Gakumon no Susume (Encouragement of Learning) (学問のすゝめ)
Gakumon no Susume, or Encouragement of Learning, is a book written by Yukichi FUKUZAWA. Only the first edition has a co-author, Tokujiro OBATA.
The book principally consists of seventeen different themes, and originally the seventeen volumes were serially published from the first to the seventeenth.
In 1972, the first volume was published. The later volumes were serially published and the series was completed in 1976 when the seventeenth was published. Then, all volumes were combined to one volume by adding a preamble in 1880. According to the preamble, 700,000 copies were sold during the eight years since the first was published.
Eventually, more than 3 million copies were sold, and we can estimate one out of ten Japanese people read the publication at that time, given the country's population at the time was 30 million. It was an amazing best-seller book in the period of time when no major distribution routes nor nationwide advertizing campaigns were available.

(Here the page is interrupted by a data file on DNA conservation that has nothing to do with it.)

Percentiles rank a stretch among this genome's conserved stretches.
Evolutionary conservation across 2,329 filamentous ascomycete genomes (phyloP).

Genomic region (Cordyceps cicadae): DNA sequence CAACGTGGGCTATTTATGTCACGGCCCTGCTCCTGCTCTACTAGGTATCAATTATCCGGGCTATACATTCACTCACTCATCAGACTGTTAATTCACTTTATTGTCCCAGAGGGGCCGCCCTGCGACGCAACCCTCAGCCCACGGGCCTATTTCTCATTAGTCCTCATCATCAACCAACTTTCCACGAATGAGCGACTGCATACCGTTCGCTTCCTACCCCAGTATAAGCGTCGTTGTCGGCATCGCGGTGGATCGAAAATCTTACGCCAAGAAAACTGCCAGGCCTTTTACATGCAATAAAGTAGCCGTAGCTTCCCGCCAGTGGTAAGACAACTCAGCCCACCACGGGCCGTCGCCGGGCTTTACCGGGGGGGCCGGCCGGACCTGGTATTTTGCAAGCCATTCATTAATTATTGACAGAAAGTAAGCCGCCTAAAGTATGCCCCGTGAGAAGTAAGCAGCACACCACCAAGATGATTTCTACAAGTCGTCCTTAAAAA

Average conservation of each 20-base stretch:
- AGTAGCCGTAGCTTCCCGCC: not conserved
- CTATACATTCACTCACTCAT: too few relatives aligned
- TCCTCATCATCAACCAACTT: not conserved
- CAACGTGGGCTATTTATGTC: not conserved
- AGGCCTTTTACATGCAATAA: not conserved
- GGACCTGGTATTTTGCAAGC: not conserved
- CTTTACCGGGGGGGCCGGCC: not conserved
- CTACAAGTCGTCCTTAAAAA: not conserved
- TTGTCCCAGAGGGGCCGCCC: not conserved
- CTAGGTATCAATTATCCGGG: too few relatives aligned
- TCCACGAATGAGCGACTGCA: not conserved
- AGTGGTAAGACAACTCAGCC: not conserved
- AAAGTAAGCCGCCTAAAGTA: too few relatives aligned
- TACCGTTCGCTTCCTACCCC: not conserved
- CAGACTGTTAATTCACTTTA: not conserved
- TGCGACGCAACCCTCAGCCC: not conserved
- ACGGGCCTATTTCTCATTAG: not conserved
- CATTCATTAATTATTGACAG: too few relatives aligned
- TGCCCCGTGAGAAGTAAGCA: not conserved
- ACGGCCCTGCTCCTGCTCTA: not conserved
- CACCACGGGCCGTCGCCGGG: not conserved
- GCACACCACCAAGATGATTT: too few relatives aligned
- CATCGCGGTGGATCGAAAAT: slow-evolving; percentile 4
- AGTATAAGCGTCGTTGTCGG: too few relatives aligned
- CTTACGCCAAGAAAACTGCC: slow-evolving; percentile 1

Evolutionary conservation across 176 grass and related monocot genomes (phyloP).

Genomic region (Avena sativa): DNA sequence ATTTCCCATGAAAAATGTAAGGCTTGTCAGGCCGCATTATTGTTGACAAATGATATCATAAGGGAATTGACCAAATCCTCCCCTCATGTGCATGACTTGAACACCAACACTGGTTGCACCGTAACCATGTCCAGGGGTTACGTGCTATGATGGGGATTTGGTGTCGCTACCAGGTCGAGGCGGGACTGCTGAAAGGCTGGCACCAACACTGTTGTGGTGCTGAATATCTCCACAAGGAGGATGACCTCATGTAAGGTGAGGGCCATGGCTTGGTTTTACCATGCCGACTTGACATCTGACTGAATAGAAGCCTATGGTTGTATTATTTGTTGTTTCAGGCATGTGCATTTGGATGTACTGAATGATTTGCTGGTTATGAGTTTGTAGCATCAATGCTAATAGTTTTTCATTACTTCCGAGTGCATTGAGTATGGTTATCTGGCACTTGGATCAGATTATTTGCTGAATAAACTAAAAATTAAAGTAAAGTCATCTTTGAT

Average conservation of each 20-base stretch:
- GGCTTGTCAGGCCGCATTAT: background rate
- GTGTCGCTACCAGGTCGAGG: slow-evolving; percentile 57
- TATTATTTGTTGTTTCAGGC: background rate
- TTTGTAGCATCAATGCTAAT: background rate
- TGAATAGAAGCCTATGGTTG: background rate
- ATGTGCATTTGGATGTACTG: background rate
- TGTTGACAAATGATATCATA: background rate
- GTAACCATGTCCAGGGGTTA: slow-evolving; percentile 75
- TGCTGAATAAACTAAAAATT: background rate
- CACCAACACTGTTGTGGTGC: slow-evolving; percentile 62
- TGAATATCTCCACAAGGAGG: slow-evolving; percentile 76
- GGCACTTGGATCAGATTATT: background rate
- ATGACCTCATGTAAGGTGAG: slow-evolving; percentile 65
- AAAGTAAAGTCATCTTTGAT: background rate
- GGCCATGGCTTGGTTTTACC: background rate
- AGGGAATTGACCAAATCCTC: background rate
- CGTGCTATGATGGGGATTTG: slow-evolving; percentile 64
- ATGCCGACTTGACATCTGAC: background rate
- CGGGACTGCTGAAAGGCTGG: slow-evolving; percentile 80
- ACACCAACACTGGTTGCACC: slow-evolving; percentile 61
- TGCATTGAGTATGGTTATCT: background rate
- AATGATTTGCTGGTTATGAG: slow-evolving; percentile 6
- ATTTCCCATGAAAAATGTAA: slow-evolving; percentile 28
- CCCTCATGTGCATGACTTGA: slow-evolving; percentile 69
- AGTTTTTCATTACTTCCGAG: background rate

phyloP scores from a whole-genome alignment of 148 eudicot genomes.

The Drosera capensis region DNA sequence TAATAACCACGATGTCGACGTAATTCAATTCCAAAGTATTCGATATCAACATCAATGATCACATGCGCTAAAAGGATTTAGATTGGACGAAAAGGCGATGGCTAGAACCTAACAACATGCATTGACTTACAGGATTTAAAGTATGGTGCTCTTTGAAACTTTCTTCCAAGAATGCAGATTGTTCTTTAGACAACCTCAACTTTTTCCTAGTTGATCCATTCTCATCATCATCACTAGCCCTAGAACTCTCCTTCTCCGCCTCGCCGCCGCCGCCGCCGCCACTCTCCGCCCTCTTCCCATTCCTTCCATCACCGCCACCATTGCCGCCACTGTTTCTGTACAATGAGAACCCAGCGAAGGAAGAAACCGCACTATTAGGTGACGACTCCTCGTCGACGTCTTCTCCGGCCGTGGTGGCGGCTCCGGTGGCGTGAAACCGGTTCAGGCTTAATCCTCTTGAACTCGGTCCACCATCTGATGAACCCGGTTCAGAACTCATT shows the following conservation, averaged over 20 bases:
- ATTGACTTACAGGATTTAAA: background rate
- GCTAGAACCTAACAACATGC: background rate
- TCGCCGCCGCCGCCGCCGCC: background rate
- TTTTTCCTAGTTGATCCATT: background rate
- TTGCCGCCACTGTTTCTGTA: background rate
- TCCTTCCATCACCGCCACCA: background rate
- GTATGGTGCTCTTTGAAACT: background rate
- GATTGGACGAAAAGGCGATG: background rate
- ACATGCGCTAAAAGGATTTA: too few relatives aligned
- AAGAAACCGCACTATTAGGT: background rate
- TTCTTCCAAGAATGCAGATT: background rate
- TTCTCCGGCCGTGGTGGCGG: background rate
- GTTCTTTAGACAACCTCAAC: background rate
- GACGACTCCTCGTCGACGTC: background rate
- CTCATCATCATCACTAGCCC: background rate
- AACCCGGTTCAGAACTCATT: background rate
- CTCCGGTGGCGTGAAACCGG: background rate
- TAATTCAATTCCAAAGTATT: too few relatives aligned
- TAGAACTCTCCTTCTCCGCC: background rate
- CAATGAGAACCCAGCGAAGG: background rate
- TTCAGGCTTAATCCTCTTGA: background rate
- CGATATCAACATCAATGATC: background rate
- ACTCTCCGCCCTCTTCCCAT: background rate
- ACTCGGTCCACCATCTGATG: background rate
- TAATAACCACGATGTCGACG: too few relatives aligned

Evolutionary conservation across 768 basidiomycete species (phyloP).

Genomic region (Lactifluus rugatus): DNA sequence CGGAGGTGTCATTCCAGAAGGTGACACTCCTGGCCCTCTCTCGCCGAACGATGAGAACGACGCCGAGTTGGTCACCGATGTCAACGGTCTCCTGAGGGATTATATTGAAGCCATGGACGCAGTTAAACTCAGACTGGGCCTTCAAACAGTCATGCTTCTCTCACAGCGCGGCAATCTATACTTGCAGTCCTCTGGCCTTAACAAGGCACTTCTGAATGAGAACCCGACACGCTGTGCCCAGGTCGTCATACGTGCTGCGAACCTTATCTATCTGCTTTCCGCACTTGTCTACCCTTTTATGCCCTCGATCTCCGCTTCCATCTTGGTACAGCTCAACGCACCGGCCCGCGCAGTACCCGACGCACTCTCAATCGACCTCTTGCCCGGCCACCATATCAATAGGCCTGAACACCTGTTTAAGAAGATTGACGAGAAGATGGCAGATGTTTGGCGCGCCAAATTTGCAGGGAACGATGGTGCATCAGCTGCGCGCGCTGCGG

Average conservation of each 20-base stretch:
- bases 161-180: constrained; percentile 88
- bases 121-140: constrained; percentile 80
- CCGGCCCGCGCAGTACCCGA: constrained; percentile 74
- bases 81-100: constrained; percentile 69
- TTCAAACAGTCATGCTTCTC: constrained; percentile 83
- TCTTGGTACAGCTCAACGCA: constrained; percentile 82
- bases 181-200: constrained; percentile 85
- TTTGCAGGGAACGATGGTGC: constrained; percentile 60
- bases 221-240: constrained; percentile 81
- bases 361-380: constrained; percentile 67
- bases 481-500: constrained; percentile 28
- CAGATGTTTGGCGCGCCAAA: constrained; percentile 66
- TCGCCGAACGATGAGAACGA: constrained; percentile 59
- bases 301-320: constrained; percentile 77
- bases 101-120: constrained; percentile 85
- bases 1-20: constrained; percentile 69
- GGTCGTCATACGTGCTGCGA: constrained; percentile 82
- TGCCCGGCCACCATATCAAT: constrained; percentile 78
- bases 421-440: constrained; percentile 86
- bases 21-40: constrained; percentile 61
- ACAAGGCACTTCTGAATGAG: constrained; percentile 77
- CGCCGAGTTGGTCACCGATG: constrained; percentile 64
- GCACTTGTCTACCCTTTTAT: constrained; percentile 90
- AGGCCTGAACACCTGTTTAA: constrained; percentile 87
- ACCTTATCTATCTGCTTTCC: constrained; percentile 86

"The heaven does not create one man above or under another man" could be the most famous passage from this book.
This is often misunderstood, but this sentence is composed using the form of "it is said" (in Japanese meaning), and is not complete, rather it continues. This is not FUKUZAWA's original idea, but a citation from the Constitution of the United States of America.
The sentence is followed by the passage:
"However, looking around the world of human beings, we can see the wise, the fool, the poor, the rich, the noble, and the common, and find differences between them, they are as different as cloud and mud."
This means the following: